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Geni-tales: Short stories about bodies, sex, and sexuality

These are our stories. What are yours?

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Image Credits: Alexa Tarrayo
We all have something to say about our bodies, sex, and sexuality. Sharing stories and details about ourselves can be scary, and at times uncomfortable. But when it comes right down to it, we all need the opportunity to talk about ourselves, and we should be able to do it free of judgement or fear. This is a collection of short stories that reminds us our bodies can at times be weird, be our temple, or be just about whatever else we decide they are.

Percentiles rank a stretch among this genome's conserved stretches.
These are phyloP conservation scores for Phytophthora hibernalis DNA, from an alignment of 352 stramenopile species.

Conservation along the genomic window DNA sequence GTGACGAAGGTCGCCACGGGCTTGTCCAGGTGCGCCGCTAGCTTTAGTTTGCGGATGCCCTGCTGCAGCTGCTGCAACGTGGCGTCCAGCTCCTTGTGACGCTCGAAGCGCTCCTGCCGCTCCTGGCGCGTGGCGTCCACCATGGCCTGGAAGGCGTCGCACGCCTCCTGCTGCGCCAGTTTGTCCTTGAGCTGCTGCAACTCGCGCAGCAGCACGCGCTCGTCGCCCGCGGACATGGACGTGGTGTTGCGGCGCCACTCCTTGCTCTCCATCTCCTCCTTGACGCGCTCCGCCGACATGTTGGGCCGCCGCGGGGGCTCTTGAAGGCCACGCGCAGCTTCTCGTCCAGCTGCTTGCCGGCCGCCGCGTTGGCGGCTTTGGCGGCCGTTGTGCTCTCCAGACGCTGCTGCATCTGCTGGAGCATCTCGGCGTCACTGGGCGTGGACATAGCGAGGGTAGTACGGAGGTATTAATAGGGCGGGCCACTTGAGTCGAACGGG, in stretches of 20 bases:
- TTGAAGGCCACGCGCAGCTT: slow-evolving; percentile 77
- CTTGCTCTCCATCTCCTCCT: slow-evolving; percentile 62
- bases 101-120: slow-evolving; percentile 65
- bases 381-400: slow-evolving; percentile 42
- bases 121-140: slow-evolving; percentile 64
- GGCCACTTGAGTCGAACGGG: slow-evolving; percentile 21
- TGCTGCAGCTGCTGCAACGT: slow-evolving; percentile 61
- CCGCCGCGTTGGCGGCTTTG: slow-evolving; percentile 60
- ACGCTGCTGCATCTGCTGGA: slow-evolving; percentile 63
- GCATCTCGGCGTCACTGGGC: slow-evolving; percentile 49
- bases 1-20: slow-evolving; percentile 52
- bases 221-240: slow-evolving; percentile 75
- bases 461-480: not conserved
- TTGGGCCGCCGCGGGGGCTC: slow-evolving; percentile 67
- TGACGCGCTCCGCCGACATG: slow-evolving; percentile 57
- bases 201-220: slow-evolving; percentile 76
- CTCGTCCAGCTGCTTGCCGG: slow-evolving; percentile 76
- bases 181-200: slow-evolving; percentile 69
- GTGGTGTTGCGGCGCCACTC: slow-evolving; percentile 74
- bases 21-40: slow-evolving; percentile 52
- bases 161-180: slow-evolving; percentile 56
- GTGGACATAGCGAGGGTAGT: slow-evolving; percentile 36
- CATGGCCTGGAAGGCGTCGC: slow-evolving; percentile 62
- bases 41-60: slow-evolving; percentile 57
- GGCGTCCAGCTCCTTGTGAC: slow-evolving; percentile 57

In high school, before I started taking anxiety meds and when I still had a super insatiable sex drive, I was all about doing it everywhere and in every circumstance. This included the super dumb but at-the-time-genius idea of foregoing condoms if I didn’t have any on hand — after all, my girlfriend was on the Pill, so I was fine, right? Well, apart from the threat of STIs that I apparently didn’t take very seriously, I also neglected to realize that a lack of condoms tends to result in a lot more friction. On one particularly steamy occasion, I noticed there was a lot of blood on my dick. After my girlfriend assured me that it was too early for her period, I pulled back my foreskin to find that I’d made a clean tear through my frenulum, the tiny bit of skin that connects the skin of your penis to the head. (Do not Google this. You’ve been warned.) I couldn’t have sex for a month, and even the hint of an erection hurt like hell and significantly slowed down the healing process. I essentially had to avoid any and all things sexy for half the summer. The moral? Use condoms, and plenty of lube. – MJH